Urgent summer health warning over killer disease that can spread in hot tubs
- Not cleaning hot tubs and shower heads can cause Legionnaires’ disease
- The life-threatening bacteria has symptoms similar to pneumonia
Summer revellers were today reminded about a serious bacterial infection which can lurk inside hot tubs.
Legionnaires’ disease, which can trigger life-threatening pneumonia, can also be spread through air condition units, taps and showers.
Dr Simon Clarke, a microbiologist at the University of Reading, said the legionella bacteria responsible can be found in almost ‘anything’.
This includes a ‘complex plumbing system, showerheads, hot tubs and decorative fountains’, he added.
Dr Clarke told MailOnline: ‘It’s even been found in car washer bottles filled with tap water instead of detergent windscreen washer.
The bacteria that causes Legionnaires’ disease can be found lurking in swimming pools, hot tubs and shower heads. If you own a hot tub or home spa, it is essential you regularly drain, clean and disinfect it
‘Complex air conditioning systems can sometimes become contaminated.
‘But the types of aircon you find in cars and domestically do not use water, so aren’t a problem.’
Legionella typically thrives in large buildings — such as hotels and office blocks — where it grows in the water supply.
It is especially a problem in warm climates, where the heat helps it reproduce.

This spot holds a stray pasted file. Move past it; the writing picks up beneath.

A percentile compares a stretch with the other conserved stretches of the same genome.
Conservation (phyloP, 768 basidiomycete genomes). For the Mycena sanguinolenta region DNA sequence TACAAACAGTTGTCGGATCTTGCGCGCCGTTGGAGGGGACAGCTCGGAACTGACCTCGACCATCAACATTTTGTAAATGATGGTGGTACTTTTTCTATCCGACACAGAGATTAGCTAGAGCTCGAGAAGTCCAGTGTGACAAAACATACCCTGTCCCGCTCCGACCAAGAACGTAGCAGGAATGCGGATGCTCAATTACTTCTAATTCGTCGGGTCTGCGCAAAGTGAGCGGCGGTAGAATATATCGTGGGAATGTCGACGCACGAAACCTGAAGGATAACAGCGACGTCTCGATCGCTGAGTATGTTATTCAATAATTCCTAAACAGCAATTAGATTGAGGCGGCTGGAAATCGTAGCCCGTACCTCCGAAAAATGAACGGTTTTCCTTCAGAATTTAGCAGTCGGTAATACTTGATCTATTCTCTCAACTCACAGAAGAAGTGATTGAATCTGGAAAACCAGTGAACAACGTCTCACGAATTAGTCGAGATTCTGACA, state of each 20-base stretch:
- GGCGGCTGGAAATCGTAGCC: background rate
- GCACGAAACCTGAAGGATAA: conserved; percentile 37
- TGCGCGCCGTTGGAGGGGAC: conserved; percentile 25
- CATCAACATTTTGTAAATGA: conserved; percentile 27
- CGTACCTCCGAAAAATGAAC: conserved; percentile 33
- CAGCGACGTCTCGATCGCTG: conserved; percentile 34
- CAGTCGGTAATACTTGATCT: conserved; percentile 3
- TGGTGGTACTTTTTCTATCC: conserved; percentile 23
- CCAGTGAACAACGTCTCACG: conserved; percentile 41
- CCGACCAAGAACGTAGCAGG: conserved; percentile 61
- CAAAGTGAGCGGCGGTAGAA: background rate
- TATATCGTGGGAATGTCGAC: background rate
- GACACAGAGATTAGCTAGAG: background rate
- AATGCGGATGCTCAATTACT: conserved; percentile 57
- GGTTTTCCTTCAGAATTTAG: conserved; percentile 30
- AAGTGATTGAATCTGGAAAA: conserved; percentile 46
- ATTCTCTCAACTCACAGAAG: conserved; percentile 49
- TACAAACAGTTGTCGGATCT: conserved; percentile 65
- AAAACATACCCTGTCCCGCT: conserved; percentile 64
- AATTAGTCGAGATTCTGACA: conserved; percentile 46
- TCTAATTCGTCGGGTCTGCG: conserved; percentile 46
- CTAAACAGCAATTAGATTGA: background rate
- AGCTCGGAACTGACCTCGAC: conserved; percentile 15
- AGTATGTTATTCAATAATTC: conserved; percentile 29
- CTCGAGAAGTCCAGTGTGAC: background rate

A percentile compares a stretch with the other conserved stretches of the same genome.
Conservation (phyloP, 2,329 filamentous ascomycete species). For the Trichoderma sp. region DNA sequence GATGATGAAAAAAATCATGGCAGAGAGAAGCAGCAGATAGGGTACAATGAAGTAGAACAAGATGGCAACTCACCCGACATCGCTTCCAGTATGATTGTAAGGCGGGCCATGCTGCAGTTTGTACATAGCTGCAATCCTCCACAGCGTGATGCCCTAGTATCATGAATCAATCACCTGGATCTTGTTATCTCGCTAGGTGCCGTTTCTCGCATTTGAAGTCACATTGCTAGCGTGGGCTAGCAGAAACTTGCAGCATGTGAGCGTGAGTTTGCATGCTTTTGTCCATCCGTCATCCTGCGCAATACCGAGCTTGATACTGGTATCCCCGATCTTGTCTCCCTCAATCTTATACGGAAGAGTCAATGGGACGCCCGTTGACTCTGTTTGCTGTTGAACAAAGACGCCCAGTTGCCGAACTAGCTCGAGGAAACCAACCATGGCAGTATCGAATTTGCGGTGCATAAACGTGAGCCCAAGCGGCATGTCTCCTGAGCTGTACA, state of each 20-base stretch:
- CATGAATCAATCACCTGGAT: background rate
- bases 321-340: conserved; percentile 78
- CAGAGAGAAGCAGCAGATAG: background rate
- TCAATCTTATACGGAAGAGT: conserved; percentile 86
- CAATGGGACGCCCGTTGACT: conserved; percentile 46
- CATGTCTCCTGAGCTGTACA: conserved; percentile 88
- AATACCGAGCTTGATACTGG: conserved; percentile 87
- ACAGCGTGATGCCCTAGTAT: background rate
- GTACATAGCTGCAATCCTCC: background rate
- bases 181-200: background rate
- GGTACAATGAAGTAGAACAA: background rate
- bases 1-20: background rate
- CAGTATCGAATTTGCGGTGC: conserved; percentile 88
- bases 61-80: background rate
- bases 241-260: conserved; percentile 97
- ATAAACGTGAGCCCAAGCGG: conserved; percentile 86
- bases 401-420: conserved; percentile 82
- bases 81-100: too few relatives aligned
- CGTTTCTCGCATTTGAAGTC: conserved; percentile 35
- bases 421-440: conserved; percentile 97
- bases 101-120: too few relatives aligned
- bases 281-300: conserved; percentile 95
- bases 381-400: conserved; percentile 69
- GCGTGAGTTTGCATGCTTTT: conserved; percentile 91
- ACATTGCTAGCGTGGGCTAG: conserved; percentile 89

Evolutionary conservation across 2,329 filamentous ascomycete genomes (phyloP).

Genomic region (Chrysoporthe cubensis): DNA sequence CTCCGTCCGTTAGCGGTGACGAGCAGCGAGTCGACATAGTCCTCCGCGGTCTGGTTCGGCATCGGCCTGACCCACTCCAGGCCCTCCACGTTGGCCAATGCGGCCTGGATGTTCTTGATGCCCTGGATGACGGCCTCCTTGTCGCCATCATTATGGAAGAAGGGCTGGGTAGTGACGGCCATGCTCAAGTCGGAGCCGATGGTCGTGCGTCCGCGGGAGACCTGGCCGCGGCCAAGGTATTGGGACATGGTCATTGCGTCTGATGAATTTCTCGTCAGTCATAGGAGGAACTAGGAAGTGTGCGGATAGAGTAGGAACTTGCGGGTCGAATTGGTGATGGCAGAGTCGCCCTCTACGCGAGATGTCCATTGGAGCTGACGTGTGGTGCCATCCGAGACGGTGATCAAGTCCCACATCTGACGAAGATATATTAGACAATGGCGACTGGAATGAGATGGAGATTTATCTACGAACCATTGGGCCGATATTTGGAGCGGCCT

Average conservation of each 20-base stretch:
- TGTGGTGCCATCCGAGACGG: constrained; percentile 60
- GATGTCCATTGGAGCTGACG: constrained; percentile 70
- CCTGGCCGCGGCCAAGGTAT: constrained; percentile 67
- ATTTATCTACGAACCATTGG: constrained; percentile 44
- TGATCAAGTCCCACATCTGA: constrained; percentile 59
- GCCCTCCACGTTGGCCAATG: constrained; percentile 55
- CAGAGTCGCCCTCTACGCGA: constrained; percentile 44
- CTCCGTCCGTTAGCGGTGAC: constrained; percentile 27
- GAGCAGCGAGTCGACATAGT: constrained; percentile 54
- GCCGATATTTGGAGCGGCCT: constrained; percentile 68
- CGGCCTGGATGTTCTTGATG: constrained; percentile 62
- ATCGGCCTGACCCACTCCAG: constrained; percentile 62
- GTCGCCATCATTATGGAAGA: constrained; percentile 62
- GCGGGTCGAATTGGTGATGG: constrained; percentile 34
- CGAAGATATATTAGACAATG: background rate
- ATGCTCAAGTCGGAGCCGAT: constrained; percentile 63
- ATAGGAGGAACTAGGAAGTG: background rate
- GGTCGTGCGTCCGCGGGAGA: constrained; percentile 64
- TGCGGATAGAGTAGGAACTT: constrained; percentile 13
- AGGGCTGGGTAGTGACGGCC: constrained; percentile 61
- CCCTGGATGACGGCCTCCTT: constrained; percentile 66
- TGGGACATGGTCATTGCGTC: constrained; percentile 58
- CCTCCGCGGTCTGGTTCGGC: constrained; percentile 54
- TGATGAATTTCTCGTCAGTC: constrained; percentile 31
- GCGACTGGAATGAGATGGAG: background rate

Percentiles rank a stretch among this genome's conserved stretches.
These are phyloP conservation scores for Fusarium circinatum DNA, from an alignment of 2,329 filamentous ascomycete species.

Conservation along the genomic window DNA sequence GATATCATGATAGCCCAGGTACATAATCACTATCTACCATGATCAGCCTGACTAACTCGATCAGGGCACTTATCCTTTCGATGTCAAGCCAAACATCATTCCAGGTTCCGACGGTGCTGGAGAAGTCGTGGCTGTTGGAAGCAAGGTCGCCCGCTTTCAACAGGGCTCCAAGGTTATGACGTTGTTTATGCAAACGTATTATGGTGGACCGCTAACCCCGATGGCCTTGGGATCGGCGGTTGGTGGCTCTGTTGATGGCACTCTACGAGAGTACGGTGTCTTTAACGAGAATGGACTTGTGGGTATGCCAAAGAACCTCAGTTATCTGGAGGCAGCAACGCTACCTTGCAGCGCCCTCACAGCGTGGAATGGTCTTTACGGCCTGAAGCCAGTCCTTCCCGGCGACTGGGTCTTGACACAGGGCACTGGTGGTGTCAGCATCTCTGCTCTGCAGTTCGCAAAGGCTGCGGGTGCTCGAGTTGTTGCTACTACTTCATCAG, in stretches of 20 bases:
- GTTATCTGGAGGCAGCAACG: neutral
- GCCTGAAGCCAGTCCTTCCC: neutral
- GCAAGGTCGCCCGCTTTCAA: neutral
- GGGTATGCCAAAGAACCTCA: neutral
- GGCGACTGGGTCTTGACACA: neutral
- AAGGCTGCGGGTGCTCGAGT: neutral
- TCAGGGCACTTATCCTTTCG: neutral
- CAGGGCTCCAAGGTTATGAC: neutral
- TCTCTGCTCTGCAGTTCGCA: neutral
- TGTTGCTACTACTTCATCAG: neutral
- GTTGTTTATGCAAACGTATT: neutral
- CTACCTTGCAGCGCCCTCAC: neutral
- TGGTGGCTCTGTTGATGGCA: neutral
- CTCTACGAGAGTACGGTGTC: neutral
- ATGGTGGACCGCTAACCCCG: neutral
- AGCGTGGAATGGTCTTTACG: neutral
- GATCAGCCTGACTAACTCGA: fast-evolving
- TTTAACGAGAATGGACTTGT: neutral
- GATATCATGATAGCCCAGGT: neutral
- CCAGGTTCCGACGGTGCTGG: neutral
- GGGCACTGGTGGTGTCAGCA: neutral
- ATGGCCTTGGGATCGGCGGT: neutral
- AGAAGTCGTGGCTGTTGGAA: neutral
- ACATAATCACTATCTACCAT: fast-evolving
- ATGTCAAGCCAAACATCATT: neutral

Swimming pools and dirty air con units are common sites of contamination as they can accumulate warm, stagnant water which gets dispersed as droplets in the air, which are then inhaled.
But the bacteria, found naturally in freshwater, can also sit in showers and taps that have not been used for a few days.
This is why some experts urge holidaymakers to run taps and showers before having contact with the water.
Roughly half of the 300 Brits who get infected with the legionella bug every year get it overseas.
Once the infection is diagnosed, doctors then refer to the condition as legionnaires’ disease.
Symptoms include a cough, difficulty breathing and chest pain.
The average death rate is about one in ten. But among those with weakened immune systems, such as patients with rheumatoid arthritis or kidney failure, it can be as high as 30 per cent.
Health and safety guidelines say hot water supplies must be kept at a minimum 50C, as the bug cannot survive at this heat.
Likewise, cold water should be below 20C to stop the bacteria breeding.
At home, you can reduce the risk of Legionnaires’ disease by removing any build-up around shower heads because this can trap water, says Asthma and Lung UK.
The charity adds that if you have showers or taps you have not used recently, you should flush them through by running water for five minutes every two weeks.
If you own a hot tub or home spa, it is also essential you regularly drain, clean and disinfect it.
Although anyone can develop Legionnaires’ disease and infection is not unheard of in the UK, Dr Clarke says it is not something people should ‘worry about on a day-to-day basis’.
But some people are at a higher risk of infection.
People over the age of 45, smokers and former smokers, those with a lung condition, a drug or alcohol addiction, people with compromised immune systems or chronic long term health conditions like diabetes or kidney failure are at a higher risk of getting sick, according to Asthma and Lung UK.